to be continued...
Excerpt from "Watch Your Manners In Greece" by Christos K. Zampounis
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  Featured Destination: Samos

Photo of SamosSamos, one of the most easterly Aegean islands just a stone's throw from the coast of Asia Minor, is renowned for its wines, particularly for the white muscat wine found nowhere else.

The birthplace of many philosophers and mathematicians of antiquity, such as Epikouros, Aristarches, Pythagoras and others, Samos delights today's visitors with its lush greenery, varied landscapes and fascinating archaeological sites.

Among the island's first inhabitants were the Pelasgians, who established the worship of the goddess Hera on Samos.

Samos reached its greatest prosperity during the reign of the tyrant Polycrates, becoming one of the most powerful city-states of Ionia, dominating the seas with its famous samaines, boats with five tiers of oarsmen.

The capital, Samos Town or Vathi, is built on the verdant slopes that surround the island's deepest bay. It has retained its individual appearance, with its attractive neoclassical houses, old mansions with pastel facades.

The town boasts two major museums: the Archaeological Museum with displays of ancient sculptures. including the celebrated Kouros of Samos, vases and objects from the Geometric and Archaic eras, most of which were found at the Heraion (Sanctuary of Hera), the island's chief ancient site; and the Byzantine Museum with heirlooms from Samian monasteries.

From Vathi, if you take the road heading south, your first stop will be Pithagorio (familiarly known as Tigani, 14 km.), a small, picturesque port occupying the site of the ancient capital. The present-day jetty has been constructed on top of the ancient foundations.

The area abounds in important ruins: the Polycrates Wall (2nd half 6th century B.C.), the ancient theatre, and the famous Eupalinos Tunnel, a technical marvel dating to the 6th century B.C., which used to supply the town with water. The small archaeological museum houses local finds.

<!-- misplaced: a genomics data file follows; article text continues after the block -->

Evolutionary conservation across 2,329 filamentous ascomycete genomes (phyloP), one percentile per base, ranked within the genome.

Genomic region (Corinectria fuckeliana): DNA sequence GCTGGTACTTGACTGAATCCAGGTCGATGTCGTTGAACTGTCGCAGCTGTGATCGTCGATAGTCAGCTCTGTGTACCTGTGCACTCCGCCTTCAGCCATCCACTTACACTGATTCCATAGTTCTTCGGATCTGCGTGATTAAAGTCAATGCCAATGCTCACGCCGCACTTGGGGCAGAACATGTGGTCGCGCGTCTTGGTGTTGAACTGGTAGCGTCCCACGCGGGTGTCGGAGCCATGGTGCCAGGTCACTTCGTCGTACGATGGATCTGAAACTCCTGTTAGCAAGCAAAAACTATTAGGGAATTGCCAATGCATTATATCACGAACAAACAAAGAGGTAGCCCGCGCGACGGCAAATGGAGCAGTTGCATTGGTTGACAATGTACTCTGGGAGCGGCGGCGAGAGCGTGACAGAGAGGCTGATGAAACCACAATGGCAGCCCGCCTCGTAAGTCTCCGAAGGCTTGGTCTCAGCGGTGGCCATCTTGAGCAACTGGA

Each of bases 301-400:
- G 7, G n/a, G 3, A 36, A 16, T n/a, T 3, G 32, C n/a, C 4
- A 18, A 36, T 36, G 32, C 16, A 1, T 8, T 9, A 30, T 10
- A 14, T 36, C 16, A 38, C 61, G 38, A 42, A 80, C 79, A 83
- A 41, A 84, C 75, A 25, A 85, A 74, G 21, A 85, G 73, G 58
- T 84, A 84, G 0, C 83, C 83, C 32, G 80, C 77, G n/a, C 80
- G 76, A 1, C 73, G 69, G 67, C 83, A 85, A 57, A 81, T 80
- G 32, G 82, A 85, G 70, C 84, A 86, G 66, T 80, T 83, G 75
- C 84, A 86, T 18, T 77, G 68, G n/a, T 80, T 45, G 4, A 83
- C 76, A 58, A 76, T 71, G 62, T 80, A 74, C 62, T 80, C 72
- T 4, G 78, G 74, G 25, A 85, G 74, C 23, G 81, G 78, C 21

To the right of the port the castle of Lycourgos Logothetis can be seen atop a hillock. This 19th century edifice most probably rests on the ruins of the former acropolis. Within its walls are two Roman colonnades as well as the remains of Early Christian churches.

Not far from Pithagorio is the archaeological site of the Heraion, with its sanctuary to Hera of Samos, one of the biggest of antiquity. Within its precincts, where tradition maintained that the goddess was born and raised, are the ruins of a temple dedicated in her honour, Hellenistic and Roman buildings and even part of an Early Christian basilica.

Karlovassi, on the north coast of the island, is its second largest harbour, composed of three districts, Old, New and Middle Karlovassi. Here, too, you will find imposing neoclassical houses, reminders of earlier prosperous times, while 2 kilo metres away bathers will love the sandy beach of Potami, rimmed with luxuriant greenery.

The drive between Samos (Vathi) and Karlovassi runs along the magical coastline, cutting through riotous vegetation and picturesque villages. Six kilometres south of Karlovassi, set in marvelous surroundings, is the village of Marathokambos, which acts as a "balcony" over the island's southern beaches and has both old churches and caves to explore.

Still further south is the tiny harbour of Ormos, good for fishing and swimming, while beyond it lies a string of lovely beaches - Votsalakia, Hrissi Amos, Ai Gianis Eleimonas.

If you return to Samos by the inland road, you will come to the village of Mitilini, a market centre for the island. Here there is a very interesting paleontological museum filled with the fossilized remains of early horned beasts, mammoths and carnivores.

The island is well endowed with facilities of all kinds for tourists. Accommodation possibilities range from luxury hotels to family-style pensions and camping sites.


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 Saints' Namedays in January

Monday Tuesday Wednesday Thursday Friday Saturday Sunday


Agiou Basileiou
3 4 5 6
Synaksi Ioannou


Grigoriou Nussis
12 13


14 15 16
Athanasiou & Kurillou
Maximou / Neofytou / Agnis
Anastasiou / Timothetou
Grigoriou Theologou / Margaritas
27 28 29
Trion Ierarxon
Kyrou & Ioannou An/ron